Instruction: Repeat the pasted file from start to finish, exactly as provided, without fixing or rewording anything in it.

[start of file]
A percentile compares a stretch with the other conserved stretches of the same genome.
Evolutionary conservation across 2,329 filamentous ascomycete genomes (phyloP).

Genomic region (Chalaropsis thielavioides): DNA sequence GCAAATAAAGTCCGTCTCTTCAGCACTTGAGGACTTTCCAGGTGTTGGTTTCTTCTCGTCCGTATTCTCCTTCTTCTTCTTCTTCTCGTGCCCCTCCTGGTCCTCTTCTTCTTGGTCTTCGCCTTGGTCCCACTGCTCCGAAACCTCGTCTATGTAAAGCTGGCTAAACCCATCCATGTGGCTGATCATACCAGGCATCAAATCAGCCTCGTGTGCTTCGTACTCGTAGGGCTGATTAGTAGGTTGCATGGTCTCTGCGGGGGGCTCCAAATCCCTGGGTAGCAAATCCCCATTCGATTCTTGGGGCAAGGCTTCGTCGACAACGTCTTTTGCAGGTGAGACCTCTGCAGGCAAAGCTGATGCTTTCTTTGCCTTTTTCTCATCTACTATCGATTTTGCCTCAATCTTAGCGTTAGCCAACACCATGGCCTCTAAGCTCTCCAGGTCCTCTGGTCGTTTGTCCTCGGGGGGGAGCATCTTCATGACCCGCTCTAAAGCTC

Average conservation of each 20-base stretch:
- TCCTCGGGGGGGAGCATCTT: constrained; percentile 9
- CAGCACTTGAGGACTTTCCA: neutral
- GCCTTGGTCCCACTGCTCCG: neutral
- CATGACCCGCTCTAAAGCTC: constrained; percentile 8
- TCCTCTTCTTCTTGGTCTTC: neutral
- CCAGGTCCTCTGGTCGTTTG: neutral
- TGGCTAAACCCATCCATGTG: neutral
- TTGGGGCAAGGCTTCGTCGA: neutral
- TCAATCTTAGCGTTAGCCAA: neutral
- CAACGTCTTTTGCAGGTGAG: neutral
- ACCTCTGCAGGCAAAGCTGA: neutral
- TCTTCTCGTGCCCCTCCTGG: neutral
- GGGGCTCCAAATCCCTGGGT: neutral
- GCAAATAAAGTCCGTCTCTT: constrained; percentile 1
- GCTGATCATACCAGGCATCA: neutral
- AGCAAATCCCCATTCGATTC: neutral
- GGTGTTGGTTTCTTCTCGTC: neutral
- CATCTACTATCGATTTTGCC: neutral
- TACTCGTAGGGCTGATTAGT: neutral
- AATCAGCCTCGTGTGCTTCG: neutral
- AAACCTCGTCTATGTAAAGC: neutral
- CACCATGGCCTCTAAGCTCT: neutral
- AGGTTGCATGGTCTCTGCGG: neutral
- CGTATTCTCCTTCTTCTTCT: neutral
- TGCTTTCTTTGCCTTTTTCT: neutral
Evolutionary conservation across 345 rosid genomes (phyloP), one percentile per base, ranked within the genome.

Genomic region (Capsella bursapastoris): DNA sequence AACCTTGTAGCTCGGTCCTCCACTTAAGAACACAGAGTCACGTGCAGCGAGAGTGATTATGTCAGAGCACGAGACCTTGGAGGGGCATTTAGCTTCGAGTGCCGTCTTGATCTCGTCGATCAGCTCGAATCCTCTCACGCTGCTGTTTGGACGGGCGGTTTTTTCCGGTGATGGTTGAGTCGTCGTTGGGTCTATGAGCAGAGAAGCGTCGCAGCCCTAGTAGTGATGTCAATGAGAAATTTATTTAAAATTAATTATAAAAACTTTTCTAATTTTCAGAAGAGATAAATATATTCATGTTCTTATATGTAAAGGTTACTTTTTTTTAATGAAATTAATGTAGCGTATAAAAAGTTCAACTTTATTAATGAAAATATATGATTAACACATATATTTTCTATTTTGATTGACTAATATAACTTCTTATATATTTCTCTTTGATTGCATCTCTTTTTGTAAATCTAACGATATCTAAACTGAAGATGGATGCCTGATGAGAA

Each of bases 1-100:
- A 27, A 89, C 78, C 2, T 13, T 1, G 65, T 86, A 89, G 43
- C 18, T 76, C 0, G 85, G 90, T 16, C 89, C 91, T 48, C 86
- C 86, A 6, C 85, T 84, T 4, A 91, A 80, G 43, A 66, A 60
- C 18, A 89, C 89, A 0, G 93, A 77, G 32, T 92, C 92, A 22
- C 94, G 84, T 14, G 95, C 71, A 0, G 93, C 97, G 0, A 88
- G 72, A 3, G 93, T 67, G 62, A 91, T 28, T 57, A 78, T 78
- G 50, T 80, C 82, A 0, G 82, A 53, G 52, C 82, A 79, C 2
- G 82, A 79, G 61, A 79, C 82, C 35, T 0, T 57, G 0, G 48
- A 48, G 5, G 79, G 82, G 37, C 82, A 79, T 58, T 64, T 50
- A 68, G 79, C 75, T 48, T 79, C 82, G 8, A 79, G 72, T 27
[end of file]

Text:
A percentile compares a stretch with the other conserved stretches of the same genome.
Evolutionary conservation across 2,329 filamentous ascomycete genomes (phyloP).

Genomic region (Chalaropsis thielavioides): DNA sequence GCAAATAAAGTCCGTCTCTTCAGCACTTGAGGACTTTCCAGGTGTTGGTTTCTTCTCGTCCGTATTCTCCTTCTTCTTCTTCTTCTCGTGCCCCTCCTGGTCCTCTTCTTCTTGGTCTTCGCCTTGGTCCCACTGCTCCGAAACCTCGTCTATGTAAAGCTGGCTAAACCCATCCATGTGGCTGATCATACCAGGCATCAAATCAGCCTCGTGTGCTTCGTACTCGTAGGGCTGATTAGTAGGTTGCATGGTCTCTGCGGGGGGCTCCAAATCCCTGGGTAGCAAATCCCCATTCGATTCTTGGGGCAAGGCTTCGTCGACAACGTCTTTTGCAGGTGAGACCTCTGCAGGCAAAGCTGATGCTTTCTTTGCCTTTTTCTCATCTACTATCGATTTTGCCTCAATCTTAGCGTTAGCCAACACCATGGCCTCTAAGCTCTCCAGGTCCTCTGGTCGTTTGTCCTCGGGGGGGAGCATCTTCATGACCCGCTCTAAAGCTC

Average conservation of each 20-base stretch:
- TCCTCGGGGGGGAGCATCTT: constrained; percentile 9
- CAGCACTTGAGGACTTTCCA: neutral
- GCCTTGGTCCCACTGCTCCG: neutral
- CATGACCCGCTCTAAAGCTC: constrained; percentile 8
- TCCTCTTCTTCTTGGTCTTC: neutral
- CCAGGTCCTCTGGTCGTTTG: neutral
- TGGCTAAACCCATCCATGTG: neutral
- TTGGGGCAAGGCTTCGTCGA: neutral
- TCAATCTTAGCGTTAGCCAA: neutral
- CAACGTCTTTTGCAGGTGAG: neutral
- ACCTCTGCAGGCAAAGCTGA: neutral
- TCTTCTCGTGCCCCTCCTGG: neutral
- GGGGCTCCAAATCCCTGGGT: neutral
- GCAAATAAAGTCCGTCTCTT: constrained; percentile 1
- GCTGATCATACCAGGCATCA: neutral
- AGCAAATCCCCATTCGATTC: neutral
- GGTGTTGGTTTCTTCTCGTC: neutral
- CATCTACTATCGATTTTGCC: neutral
- TACTCGTAGGGCTGATTAGT: neutral
- AATCAGCCTCGTGTGCTTCG: neutral
- AAACCTCGTCTATGTAAAGC: neutral
- CACCATGGCCTCTAAGCTCT: neutral
- AGGTTGCATGGTCTCTGCGG: neutral
- CGTATTCTCCTTCTTCTTCT: neutral
- TGCTTTCTTTGCCTTTTTCT: neutral
Evolutionary conservation across 345 rosid genomes (phyloP), one percentile per base, ranked within the genome.

Genomic region (Capsella bursapastoris): DNA sequence AACCTTGTAGCTCGGTCCTCCACTTAAGAACACAGAGTCACGTGCAGCGAGAGTGATTATGTCAGAGCACGAGACCTTGGAGGGGCATTTAGCTTCGAGTGCCGTCTTGATCTCGTCGATCAGCTCGAATCCTCTCACGCTGCTGTTTGGACGGGCGGTTTTTTCCGGTGATGGTTGAGTCGTCGTTGGGTCTATGAGCAGAGAAGCGTCGCAGCCCTAGTAGTGATGTCAATGAGAAATTTATTTAAAATTAATTATAAAAACTTTTCTAATTTTCAGAAGAGATAAATATATTCATGTTCTTATATGTAAAGGTTACTTTTTTTTAATGAAATTAATGTAGCGTATAAAAAGTTCAACTTTATTAATGAAAATATATGATTAACACATATATTTTCTATTTTGATTGACTAATATAACTTCTTATATATTTCTCTTTGATTGCATCTCTTTTTGTAAATCTAACGATATCTAAACTGAAGATGGATGCCTGATGAGAA

Each of bases 1-100:
- A 27, A 89, C 78, C 2, T 13, T 1, G 65, T 86, A 89, G 43
- C 18, T 76, C 0, G 85, G 90, T 16, C 89, C 91, T 48, C 86
- C 86, A 6, C 85, T 84, T 4, A 91, A 80, G 43, A 66, A 60
- C 18, A 89, C 89, A 0, G 93, A 77, G 32, T 92, C 92, A 22
- C 94, G 84, T 14, G 95, C 71, A 0, G 93, C 97, G 0, A 88
- G 72, A 3, G 93, T 67, G 62, A 91, T 28, T 57, A 78, T 78
- G 50, T 80, C 82, A 0, G 82, A 53, G 52, C 82, A 79, C 2
- G 82, A 79, G 61, A 79, C 82, C 35, T 0, T 57, G 0, G 48
- A 48, G 5, G 79, G 82, G 37, C 82, A 79, T 58, T 64, T 50
- A 68, G 79, C 75, T 48, T 79, C 82, G 8, A 79, G 72, T 27